About: Docosenoic Acid is a(n) research topic. Over the lifetime, 64 publication(s) have been published within this topic receiving 1383 citation(s).
Papers published on a yearly basis
TL;DR: In this article, the variability of jojoba seed oil composition was investigated with five different seed samples and the results indicated that oil from smaller leaved prostrate plants growing along California's oceanside showed a slight tendency toward higher molecular size than oils from the California desert and Arizona specimens.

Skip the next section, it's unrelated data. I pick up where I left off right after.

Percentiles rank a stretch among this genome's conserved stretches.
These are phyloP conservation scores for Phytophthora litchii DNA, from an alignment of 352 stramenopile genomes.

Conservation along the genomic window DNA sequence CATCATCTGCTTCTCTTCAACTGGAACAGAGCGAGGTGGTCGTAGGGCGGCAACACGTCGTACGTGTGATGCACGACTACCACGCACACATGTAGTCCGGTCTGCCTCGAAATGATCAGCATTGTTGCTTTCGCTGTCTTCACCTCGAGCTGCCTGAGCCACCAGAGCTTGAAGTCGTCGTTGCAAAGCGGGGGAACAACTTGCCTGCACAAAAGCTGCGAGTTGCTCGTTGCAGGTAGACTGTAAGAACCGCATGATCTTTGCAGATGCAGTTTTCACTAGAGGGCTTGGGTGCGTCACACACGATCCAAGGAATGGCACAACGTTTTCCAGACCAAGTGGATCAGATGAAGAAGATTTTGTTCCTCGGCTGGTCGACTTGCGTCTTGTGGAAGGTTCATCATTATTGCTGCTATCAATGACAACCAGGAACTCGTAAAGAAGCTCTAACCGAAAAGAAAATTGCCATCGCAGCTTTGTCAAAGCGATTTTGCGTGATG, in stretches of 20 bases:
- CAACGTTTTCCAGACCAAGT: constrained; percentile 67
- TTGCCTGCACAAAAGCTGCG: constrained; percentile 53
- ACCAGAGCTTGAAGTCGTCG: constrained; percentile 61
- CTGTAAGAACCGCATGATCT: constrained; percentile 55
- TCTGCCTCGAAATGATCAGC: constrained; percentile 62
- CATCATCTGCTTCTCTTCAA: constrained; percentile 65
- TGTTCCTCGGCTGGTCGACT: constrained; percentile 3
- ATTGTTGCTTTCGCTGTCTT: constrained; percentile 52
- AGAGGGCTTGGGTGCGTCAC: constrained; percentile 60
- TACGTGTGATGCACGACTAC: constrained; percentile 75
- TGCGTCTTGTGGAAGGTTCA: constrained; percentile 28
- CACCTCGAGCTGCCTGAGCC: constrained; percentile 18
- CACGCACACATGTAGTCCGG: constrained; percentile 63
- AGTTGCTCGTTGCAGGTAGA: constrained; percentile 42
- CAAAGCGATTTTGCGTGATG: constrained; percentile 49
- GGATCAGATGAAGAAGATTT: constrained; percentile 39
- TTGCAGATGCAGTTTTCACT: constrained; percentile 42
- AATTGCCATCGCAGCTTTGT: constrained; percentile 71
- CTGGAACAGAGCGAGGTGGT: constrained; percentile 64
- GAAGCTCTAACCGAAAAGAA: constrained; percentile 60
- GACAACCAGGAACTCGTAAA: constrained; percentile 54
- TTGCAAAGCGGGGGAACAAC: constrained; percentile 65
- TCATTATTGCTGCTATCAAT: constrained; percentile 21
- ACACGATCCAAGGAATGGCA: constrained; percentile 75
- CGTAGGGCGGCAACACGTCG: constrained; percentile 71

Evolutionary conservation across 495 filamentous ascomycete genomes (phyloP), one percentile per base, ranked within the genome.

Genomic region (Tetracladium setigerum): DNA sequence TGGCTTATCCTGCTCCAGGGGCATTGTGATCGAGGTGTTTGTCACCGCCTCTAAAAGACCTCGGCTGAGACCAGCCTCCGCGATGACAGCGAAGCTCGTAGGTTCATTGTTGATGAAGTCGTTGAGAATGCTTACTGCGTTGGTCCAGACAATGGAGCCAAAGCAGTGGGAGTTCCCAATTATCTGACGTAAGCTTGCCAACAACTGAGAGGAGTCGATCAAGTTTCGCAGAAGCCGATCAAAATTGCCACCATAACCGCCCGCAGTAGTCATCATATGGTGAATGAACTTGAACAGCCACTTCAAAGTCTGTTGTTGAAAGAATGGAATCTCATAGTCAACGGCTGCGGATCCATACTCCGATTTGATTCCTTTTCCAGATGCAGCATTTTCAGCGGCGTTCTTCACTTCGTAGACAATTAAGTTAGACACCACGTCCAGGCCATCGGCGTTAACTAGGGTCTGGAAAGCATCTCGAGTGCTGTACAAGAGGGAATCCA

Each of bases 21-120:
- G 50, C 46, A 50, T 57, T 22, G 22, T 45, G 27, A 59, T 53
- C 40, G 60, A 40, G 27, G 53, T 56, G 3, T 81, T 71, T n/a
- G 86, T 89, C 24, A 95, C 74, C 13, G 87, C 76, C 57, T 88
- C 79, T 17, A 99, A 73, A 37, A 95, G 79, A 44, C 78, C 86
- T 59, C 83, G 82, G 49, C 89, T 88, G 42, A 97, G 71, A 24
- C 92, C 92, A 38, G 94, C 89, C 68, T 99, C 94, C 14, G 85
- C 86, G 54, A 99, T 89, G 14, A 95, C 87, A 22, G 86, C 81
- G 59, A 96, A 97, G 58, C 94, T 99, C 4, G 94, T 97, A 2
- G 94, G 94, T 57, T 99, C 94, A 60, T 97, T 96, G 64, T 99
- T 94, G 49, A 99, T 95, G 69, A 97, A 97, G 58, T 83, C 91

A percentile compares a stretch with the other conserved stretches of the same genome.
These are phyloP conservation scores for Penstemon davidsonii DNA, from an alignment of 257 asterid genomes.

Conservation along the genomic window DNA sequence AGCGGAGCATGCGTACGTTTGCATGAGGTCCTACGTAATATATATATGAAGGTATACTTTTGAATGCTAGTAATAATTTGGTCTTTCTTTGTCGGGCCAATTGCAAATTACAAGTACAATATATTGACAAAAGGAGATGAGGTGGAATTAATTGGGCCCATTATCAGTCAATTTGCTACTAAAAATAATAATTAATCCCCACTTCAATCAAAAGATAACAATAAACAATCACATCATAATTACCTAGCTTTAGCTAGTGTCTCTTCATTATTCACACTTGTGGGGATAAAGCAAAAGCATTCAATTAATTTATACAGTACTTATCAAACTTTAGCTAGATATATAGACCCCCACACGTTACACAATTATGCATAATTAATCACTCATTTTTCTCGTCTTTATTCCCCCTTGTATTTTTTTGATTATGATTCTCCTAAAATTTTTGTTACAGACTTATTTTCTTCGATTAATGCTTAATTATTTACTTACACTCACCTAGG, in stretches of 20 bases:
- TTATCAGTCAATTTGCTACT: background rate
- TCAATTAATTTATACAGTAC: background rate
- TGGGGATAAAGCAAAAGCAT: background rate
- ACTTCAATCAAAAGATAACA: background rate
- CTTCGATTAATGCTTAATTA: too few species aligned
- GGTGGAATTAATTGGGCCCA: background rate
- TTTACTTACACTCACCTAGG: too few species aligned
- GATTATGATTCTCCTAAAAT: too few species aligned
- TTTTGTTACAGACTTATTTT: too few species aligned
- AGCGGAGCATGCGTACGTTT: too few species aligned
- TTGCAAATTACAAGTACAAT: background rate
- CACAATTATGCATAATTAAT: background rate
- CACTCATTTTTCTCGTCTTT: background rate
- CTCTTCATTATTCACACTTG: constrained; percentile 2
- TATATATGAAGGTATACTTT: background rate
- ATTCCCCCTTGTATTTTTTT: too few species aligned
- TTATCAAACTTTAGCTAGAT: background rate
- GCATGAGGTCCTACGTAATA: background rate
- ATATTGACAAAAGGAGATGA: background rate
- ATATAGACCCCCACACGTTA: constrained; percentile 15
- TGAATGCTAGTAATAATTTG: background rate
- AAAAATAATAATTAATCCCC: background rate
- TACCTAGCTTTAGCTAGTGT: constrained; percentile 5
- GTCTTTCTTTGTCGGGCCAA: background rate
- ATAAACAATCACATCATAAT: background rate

Abstract: HCl-catalyzed ethanolysis followed by saponification readily surmounts the resistance of long chain wax esters to direct hydrolysis by alkali. Additionally, choosing ethyl instead of methyl esters allows baseline separations between long-chain alcohols and corresponding esters in gas liquid chromatographic (GLC) analysis of total alcohol and acid components before saponification. Liquid wax esters were analyzed on a temperature-programmed 3% OV-1 silicone column. Geographical and genetic effects on the variability of jojoba oil composition were investigated with five different seed samples. Major constituents in jojoba seed oil from shrubs in the Arizona deserts, as indicated by GLC analyses of oil, ethanolysis product, isolated fatty alcohols and methyl esters of isolated fatty acids, were C40 wax ester 30%, C42 wax ester 50% and C44 wax ester 10%; octadecenoic acid 6%; eicosenoic acid 35%, docosenoic acid 7%, eicosenol 22%, docosenol 21% and tetracosenol 4%. Oil from smaller leaved prostrate plants growing along California’s oceanside showed a slight tendency toward higher molecular size than oils from the California desert and Arizona specimens. The wax esters are made up of a dispro-portionately large amount of docosenyl eicosenoate and are not a random combination of constituent acids and alcohols.Lunaria annua synthetic wax ester oil was used as a model for evaluating the analytical procedures.